I think it's important to contrast two different problems in what kinds of politicians get elected.

It's one thing to have politicians like you described - those who an ideological middle ground, so politics is all about compromise.

It's another thing to have radically incompetent and corrupt politicians get elected, like George W. Bush, and perhaps next year, someone like Rick Perry.

In a compulsory voting environment, I would expect to see more bland, middle ground politicians, but I think this is a genuine representation of what people want; whereas a non-compulsory system, like in the US, allows the election of completely inappropriate people, based on the votes of the crazy.

Given this choice, I think the bland politicians would be much preferable. Would you not agree?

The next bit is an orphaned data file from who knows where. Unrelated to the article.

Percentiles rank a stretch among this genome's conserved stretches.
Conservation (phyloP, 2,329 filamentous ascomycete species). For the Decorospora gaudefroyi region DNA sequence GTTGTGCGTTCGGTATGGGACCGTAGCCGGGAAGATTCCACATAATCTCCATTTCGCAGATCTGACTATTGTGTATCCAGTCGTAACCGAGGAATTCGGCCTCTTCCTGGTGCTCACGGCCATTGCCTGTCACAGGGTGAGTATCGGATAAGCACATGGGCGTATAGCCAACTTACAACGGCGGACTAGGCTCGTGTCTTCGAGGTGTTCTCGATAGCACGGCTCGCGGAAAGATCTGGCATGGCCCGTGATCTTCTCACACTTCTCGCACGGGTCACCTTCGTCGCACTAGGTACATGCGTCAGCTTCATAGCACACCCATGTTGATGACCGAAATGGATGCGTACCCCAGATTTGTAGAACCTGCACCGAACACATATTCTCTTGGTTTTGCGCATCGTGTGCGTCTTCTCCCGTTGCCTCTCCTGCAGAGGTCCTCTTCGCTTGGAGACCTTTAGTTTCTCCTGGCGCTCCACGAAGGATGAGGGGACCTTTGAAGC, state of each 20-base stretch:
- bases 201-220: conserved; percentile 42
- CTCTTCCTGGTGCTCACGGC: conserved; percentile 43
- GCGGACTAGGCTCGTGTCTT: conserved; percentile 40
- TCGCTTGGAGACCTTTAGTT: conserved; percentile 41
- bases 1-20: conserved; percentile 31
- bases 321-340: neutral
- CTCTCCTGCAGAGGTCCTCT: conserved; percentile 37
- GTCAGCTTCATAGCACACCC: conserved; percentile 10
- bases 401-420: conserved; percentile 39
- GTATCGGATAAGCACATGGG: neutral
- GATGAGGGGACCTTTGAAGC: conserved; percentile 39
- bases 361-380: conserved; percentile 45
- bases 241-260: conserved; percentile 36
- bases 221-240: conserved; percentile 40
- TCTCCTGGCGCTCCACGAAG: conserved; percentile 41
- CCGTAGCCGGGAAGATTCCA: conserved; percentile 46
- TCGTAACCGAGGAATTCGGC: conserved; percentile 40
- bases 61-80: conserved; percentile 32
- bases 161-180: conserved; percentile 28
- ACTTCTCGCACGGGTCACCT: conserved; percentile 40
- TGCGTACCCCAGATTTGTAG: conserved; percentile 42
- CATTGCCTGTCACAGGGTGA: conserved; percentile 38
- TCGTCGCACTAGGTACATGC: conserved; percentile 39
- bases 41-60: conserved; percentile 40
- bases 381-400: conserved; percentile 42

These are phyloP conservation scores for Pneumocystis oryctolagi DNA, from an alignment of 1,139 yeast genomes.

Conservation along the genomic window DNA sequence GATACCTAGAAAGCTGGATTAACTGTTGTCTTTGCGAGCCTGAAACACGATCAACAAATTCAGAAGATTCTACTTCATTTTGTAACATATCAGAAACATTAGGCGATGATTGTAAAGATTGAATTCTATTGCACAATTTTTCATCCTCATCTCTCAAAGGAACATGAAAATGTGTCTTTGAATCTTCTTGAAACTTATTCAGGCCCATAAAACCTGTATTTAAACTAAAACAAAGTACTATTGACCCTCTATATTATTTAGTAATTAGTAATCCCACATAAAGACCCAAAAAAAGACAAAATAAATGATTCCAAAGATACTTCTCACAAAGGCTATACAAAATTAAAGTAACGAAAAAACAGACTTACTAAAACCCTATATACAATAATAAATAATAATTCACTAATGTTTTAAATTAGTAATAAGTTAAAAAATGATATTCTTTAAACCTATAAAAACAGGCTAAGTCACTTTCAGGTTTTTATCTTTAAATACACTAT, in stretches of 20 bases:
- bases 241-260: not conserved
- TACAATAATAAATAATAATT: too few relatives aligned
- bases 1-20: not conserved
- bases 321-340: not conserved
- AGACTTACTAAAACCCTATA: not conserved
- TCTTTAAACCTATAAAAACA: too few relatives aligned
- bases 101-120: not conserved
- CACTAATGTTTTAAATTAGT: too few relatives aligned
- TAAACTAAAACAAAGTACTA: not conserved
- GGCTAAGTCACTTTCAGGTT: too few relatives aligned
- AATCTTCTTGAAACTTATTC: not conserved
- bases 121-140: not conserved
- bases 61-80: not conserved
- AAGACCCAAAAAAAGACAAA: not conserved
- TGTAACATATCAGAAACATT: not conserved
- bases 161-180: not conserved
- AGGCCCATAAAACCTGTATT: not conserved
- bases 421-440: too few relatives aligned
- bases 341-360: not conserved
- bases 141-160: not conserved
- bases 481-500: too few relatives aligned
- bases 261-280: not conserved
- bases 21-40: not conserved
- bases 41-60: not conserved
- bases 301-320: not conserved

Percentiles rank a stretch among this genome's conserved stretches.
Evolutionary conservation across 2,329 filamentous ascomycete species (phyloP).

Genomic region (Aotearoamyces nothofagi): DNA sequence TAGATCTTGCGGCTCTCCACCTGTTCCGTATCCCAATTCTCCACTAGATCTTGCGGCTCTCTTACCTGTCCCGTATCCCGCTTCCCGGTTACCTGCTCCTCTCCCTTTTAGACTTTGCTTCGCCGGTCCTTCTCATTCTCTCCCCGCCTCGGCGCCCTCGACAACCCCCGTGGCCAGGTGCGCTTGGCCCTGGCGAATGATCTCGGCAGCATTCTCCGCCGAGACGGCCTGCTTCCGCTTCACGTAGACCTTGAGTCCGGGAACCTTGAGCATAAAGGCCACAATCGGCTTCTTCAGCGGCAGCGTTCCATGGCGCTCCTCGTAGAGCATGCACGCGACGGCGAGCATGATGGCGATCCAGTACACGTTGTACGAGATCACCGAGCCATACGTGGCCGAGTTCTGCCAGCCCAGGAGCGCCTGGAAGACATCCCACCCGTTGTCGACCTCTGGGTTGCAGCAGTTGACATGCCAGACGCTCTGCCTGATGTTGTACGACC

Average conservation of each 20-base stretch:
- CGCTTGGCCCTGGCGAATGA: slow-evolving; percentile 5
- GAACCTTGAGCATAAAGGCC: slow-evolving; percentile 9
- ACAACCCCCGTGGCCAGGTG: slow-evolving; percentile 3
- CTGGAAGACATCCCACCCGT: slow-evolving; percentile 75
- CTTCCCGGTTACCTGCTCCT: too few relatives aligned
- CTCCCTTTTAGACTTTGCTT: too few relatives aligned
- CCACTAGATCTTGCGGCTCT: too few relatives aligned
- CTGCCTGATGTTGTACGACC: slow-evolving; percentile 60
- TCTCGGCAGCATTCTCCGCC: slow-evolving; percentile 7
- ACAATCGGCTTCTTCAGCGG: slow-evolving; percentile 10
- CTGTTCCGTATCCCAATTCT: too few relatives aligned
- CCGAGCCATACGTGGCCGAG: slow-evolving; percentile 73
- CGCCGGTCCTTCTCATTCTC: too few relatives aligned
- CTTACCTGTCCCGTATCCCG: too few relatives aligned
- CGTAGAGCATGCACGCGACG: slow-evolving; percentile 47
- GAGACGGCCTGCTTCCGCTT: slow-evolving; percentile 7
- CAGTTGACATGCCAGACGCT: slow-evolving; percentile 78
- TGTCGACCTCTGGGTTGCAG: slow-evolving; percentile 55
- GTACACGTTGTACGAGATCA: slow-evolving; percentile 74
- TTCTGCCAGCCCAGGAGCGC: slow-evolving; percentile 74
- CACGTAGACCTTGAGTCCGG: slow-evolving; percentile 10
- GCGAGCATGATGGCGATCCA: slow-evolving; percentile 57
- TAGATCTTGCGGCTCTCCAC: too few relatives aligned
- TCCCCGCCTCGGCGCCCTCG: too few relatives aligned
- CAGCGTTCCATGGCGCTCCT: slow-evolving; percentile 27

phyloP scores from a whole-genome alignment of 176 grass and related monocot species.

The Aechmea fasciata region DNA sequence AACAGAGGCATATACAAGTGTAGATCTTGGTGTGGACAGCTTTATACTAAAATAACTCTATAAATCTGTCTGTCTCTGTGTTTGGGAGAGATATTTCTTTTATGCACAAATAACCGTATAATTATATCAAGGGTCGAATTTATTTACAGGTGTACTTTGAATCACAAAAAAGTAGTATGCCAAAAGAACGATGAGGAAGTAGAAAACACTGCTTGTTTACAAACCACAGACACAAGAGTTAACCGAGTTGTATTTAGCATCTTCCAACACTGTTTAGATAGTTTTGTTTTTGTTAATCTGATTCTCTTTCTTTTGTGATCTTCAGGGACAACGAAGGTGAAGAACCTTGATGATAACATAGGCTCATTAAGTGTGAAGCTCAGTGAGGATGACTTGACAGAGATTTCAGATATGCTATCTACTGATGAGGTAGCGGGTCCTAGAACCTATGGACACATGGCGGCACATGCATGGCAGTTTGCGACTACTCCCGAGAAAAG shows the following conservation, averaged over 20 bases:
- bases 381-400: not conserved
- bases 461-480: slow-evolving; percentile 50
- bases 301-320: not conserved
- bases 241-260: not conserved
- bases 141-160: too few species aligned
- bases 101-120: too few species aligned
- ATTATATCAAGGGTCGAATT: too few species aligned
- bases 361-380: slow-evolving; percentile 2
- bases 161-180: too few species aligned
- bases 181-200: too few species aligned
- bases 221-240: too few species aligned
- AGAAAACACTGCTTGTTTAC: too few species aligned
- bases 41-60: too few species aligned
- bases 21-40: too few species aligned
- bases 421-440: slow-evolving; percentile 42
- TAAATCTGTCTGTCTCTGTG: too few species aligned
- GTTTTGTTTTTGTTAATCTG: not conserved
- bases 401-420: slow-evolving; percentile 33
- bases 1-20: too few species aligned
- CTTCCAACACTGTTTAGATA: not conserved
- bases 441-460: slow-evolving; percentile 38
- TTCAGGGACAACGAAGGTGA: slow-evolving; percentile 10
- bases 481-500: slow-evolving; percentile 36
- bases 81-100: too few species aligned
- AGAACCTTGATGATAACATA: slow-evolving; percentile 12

The Horse said…
To a point yes, the issues is when you get so bland that no one is capable of true leadership. But we still have our issues of radical policy. Our previous Government run by John Howard implemented a set of work laws called work choices that effectively stripped away 50 years of workers rights.

Now the issue is not that this policy was made law, but the previous election, where the opposition offered nothing new, and the incumbent was automatically voted in again. Thus they thought giving them mandate to do as they pleased. Yes they lost the next election, but note I said they lost it, the opposition definitely did not win it.

Our System of government suffers the same as yours does under lobbying from minority or interest groups.

Is there a better way ? Well if there is I will be the first in line. We live with imperfect systems of government because we live in an imperfect world.
denis bider said…
I think it's mostly that we have different ideas of perfection.

In some cases, everyone lacks fundamental insight to be able to decide what the right answer to an ethical question is. Lacking this unreachable insight, we make different assumptions, arriving at different conclusions. This describes e.g. the pro-life vs. pro-choice controversy in the US.